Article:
Ever been to the middle of nowhere? It’s apparently in western Kansas. According to a Washington Post analysis of a study by the University of Oxford’s Malaria Atlas Project, four of the 10 U.S. cities “where ‘nowhere’ is home” — meaning small cities farthest away (by travel time) from a metro of more than 75,000 people — are in Kansas. They are: Oakley, Scott City, Holcomb, and Colby. Kansas beat out Montana, which had three cities on the list. The newspaper’s story, titled “Using the best data possible, we set out to find the middle of nowhere,” looked at small cities with a population of more than 1,000. Coming in at No. 1 was Glasgow, Mont., where it apparently takes more than four hours to get to any large city. At No. 4 was Oakley, a city of more than 2,000 people, where it takes about 3.7 hours to get to a metro area in any direction, the report said. Oakley is located more than four hours from Denver and about four hours from Wichita, according to driving times on Google Maps. Rose Wessel grew up in western Kansas and has worked as Oakley’s city clerk since 2002. She said this week she hadn’t seen The Post’s report but wasn’t too surprised by the findings. “You grow up in this part of Kansas, you get used to traveling,” Wessel said. A Facebook page promoting tourism in the city saw The Post’s article this week and shared it on social media. “Oakley made #4!!!,” it exclaimed. Scott City, with a population of 3,000-plus, is listed at No. 7. Brenda Davis, the city clerk there, says she’s always lived in Kansas, and hopes The Post’s article could shine a light on the western side of the state. According to The Post, it takes people in Scott City around three and a half hours to get to the nearest metro. For Davis, it’s more like four hours. “I think many people you would ask who live here would not be bothered by that Continue Reading

At 22, she went undercover at a Kansas school. She says ‘sexting’ is much more common

Nicolette, 22, was one of seven young adults who went undercover at a Kansas High School as part of a new A&E TV series, “Undercover High.” Nicolette — a former teen mom — and the other adults in their twenties spent the spring 2017 semester as “students” at Topeka’s Highland Park High School. The undercover adults attended classes, made friends and participated in school clubs and activities, according to the show’s website. They also found out just how much high school has changed since they graduated, especially with the influence of smart phones and social media. Nicolette graduated in 2013, and just four years later she said that sexting — the act of sending sexually explicit images via text — has become much more common among high school students. “Now it's not just about your skills, it's about your image, your sexual image,” Nicolette, who did not use her last name in the show, told Business Insider. While she was a “student,” she found out that girl students are constantly pressured to post sexually explicit images of themselves online, according to Business Insider. She also said that girls were regularly being sexually harassed. “It's something that's normal for them, posting promiscuous pictures of themselves and rating themselves based on what others think and like off social media,” Nicolette told Business Insider. One Highland Park student said in the show that the younger girls are most vulnerable to the harassment, according to Business Insider. “The girls that get exposed and stuff, they're like, the freshman girls," she said. “They're, like, really dumb, and they'll just like send stuff to just about anyone that asks for it.” Beryl New, principal of Highland Park when the show was filmed, told Business Insider that students would post on social media with the intention of hurting others. “It's part of everyday life Continue Reading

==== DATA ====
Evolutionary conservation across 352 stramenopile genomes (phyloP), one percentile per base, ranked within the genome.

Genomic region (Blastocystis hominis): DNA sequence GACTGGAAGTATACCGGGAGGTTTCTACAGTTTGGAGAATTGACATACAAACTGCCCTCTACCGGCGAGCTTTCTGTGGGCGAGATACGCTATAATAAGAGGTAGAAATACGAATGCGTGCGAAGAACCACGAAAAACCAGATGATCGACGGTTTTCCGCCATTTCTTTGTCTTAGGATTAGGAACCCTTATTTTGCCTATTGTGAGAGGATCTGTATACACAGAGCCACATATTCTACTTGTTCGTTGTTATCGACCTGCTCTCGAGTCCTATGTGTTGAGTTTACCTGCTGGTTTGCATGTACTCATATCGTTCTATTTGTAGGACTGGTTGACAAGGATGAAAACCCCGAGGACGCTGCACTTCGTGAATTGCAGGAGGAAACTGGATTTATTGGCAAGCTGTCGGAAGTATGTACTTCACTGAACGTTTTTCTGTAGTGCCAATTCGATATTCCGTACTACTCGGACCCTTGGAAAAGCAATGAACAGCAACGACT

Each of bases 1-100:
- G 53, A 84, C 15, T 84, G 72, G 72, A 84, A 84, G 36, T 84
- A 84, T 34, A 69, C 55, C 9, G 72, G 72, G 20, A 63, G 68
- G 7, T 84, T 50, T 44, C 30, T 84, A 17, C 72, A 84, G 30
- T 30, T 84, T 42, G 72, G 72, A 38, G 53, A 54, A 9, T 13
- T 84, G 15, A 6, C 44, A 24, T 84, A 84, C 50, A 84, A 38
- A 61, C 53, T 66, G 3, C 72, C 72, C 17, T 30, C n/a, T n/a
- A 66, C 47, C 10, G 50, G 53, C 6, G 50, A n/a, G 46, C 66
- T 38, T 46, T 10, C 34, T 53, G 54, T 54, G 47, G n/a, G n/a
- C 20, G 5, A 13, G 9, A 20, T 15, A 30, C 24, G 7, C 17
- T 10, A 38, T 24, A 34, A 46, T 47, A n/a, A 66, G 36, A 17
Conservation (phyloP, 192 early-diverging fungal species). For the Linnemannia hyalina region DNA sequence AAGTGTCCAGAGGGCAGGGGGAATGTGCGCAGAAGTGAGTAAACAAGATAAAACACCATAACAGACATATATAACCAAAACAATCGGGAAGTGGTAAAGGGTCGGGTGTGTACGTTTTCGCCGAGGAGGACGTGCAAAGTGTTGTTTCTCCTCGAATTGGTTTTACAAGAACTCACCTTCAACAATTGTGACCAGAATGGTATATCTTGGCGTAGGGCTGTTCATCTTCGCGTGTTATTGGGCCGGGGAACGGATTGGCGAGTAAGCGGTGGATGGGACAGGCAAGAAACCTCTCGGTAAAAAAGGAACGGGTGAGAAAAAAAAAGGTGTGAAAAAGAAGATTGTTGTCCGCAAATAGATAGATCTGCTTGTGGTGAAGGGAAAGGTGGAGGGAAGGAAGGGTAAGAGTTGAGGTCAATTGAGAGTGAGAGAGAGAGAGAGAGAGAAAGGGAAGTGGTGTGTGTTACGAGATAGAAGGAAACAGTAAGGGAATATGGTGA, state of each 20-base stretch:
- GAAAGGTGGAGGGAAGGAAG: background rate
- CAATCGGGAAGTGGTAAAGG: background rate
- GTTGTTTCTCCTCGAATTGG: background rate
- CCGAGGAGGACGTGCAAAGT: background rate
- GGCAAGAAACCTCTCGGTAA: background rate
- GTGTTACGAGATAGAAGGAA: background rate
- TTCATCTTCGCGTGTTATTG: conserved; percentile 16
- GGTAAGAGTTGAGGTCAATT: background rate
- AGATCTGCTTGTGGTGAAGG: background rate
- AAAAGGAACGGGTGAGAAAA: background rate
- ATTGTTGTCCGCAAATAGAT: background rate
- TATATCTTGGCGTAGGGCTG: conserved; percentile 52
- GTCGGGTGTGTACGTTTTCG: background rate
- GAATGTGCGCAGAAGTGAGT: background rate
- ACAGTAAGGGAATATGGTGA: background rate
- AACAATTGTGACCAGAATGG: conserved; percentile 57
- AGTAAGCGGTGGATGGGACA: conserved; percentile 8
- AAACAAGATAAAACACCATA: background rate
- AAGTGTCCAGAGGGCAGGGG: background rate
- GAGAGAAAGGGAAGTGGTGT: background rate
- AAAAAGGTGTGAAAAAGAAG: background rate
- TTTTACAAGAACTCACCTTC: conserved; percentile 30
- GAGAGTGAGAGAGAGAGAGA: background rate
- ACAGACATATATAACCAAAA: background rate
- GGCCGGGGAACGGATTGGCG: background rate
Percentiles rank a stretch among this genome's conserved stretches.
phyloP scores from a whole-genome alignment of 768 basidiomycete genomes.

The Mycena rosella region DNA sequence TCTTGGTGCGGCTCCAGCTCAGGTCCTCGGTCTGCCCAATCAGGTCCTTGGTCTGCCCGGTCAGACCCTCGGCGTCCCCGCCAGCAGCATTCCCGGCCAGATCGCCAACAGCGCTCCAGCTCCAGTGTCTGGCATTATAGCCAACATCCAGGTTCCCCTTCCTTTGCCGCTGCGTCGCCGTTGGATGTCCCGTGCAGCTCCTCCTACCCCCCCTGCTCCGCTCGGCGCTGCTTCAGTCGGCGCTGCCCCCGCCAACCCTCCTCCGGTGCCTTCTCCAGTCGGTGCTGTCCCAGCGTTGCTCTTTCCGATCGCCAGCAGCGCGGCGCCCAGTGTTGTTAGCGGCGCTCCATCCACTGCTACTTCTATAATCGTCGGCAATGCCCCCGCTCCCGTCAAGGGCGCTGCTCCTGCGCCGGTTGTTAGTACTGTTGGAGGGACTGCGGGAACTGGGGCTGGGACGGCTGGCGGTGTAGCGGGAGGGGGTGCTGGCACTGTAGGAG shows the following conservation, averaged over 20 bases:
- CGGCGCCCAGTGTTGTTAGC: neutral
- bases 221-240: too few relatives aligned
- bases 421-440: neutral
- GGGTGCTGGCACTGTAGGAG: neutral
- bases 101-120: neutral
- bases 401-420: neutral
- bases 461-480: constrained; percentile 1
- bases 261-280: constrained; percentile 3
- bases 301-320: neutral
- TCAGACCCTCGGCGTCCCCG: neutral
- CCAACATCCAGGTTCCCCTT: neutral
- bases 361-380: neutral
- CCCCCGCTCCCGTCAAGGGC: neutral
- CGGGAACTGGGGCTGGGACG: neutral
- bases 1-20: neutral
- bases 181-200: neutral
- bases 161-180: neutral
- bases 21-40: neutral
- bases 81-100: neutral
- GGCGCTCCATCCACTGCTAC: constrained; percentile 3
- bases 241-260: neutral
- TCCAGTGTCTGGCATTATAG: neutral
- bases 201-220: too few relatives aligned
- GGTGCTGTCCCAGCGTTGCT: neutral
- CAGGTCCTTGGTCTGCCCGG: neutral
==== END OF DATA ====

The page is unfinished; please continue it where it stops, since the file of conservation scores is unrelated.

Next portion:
Single in Kansas? It might not be your fault, study says